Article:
Between You and Me: Russia – in and out and back in...

Between You and Me: Russia – in and out and back in our daily lives

The Fall of the Berlin Wall, 1989. Photo courtesy of Wikipedia

By Leah S. Dunaief

Leah Dunaief

Here comes Russia again. I am of the generation of children that took refuge from an imaginary atomic bomb attack from Russia by pulling our coats over our heads and crouching under our desks. We grew up with the Cold War always threatening Soviet aggression on both foreign and domestic soils. Were there Communist cells, funded by Russia, hidden among us that could erupt at any time? McCarthy whipped the nation to a fever pitch. The United States and the Soviet Union raced each other to influence governments and people, ideologically and financially, all over the globe. 

I still remember the relief I felt, going to the old Metropolitan Opera House in 1959, to view a performance by members of the Bolshoi Ballet, who came to America bringing not only the most breathtaking dancers but also tangible evidence of detente. And then the Berlin Wall came down. I was there. At least I was there in 1989, six weeks before they broke through to West Berlin. I walked No Man’s Land, the barren stretch between East and West Berlin, with cameras trained on anyone who would start the crossing between those two universes, seeking permission from the guards to go behind the Iron Curtain. 

I was in the Russian Embassy in Washington D.C. in 1991 with a small group of journalists, being feted with caviar and blinis, when word came that the Soviet Union had crumbled, and then the embassy personnel cried. “The end of a dream,” they sobbed. The end of a nightmare, I thought, as they led us to the exits and fell upon the sumptuous food we left behind. Mikhail Gorbachev won the Nobel Prize, the Russian people were real, not just the Evil Empire, and co-existence was finally possible. In a couple of years our attention turned to jihadists.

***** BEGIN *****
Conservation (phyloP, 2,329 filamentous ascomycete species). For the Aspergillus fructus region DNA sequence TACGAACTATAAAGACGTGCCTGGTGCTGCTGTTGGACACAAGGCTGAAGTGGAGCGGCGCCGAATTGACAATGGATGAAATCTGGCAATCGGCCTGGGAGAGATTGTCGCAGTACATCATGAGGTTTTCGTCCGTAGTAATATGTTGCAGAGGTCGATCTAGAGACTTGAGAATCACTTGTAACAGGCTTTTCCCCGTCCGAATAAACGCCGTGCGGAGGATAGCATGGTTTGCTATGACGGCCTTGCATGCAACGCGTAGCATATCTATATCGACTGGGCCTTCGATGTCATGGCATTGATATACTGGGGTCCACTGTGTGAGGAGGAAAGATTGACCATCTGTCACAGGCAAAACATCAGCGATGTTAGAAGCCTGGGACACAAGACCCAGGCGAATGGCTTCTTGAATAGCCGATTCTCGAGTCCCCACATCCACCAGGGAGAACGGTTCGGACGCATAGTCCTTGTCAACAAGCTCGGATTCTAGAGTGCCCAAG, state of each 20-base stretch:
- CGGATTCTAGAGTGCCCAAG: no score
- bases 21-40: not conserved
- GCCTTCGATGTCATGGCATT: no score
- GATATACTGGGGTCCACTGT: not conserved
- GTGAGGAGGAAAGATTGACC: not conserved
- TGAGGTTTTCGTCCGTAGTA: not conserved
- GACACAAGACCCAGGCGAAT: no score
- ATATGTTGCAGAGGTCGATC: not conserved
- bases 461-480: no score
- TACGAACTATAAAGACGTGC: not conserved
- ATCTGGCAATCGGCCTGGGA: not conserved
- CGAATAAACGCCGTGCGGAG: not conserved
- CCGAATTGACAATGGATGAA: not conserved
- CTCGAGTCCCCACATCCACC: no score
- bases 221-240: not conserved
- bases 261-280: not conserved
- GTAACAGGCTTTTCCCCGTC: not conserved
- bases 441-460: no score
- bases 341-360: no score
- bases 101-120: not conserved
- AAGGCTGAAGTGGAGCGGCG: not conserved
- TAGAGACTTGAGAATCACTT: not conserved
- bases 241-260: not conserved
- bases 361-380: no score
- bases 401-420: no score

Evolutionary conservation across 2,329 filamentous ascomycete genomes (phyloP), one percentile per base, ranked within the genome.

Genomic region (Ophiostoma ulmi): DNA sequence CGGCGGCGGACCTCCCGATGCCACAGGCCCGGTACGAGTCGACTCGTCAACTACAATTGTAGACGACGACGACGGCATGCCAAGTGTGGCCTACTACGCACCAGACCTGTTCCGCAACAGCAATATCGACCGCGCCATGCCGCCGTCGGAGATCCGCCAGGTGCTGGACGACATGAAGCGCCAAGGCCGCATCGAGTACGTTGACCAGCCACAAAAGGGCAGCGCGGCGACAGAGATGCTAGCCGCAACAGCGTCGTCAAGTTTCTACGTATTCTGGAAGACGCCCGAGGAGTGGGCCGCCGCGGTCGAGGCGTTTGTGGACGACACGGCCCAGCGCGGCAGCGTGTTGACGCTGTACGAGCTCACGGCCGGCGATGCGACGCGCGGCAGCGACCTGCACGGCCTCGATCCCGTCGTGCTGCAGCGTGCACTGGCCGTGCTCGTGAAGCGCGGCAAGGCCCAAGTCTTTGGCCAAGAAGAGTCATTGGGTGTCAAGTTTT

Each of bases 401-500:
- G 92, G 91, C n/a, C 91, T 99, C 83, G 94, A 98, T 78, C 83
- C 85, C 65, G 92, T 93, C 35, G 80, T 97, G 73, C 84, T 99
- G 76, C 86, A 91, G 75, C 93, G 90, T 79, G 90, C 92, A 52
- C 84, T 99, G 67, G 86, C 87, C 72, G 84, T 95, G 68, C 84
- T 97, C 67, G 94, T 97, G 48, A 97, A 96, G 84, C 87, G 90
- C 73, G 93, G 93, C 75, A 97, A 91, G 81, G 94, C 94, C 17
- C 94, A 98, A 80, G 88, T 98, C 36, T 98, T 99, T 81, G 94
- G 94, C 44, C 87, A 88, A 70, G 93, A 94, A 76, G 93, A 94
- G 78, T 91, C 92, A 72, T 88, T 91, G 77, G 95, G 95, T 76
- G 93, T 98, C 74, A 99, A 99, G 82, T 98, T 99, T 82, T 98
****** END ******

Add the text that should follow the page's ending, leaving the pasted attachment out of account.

Now Russia is dramatically back in our lives. The Russia that for centuries had sought warm water ports and had ruled Crimea for 134 years until 1917. The Russia that again annexed Crimea, a part of Ukraine since 1954 and of an independent Ukraine since 1991, with armed intervention in 2014. The Russia that has now lined up reputedly over 100,000 troops on three sides of the Ukraine border, and with aggressive leadership is making demands.

Russian President Vladimir Putin is insisting that Ukraine not be allowed to join NATO, the North Atlantic Treaty Organization initially formed after WWII as a protection against potential Soviet aggression, that has grown as more Eastern European countries have joined. Putin insists it is a security issue to have bordering Ukraine a NATO member. He also wants military exercises in nearby NATO states to cease and for offensive weapons to be removed from those NATO countries.

So where do we come into the picture?

“It seems to me that the United States does not care that much about Ukrainian security—maybe they think about it somewhere in the background,” Putin said in his news conference. “But their main task is to restrict the development of Russia.”

By “development,” the concern is that Putin wishes to restore the former Soviet empire and that, after Crimea, Ukraine would be the next step. Students of history will remember the lessons of the Sudetenland of Czechoslovakia and the “spheres of influence” imposed by the Yalta Conference (in ironically Crimea). Meanwhile, Putin, with his soldiers and weapons at the ready, is accusing the U.S. of threatening Russia. White House press secretary, Jen Psaki, likened Putin’s comments to “when the fox is screaming from the top of the henhouse that he’s scared of the chickens.”

Now, as of yesterday, the decision has been made to send several thousand troops to Poland, Germany and Romania. Presumably they are meant to show support for NATO and for the principle that countries may decide which alliances they will enter.

Meanwhile everyone concerned, including Putin, has embraced the idea of diplomacy as a path to a Ukrainian solution. For the moment, at least, the spotlight has moved away from constant COVID.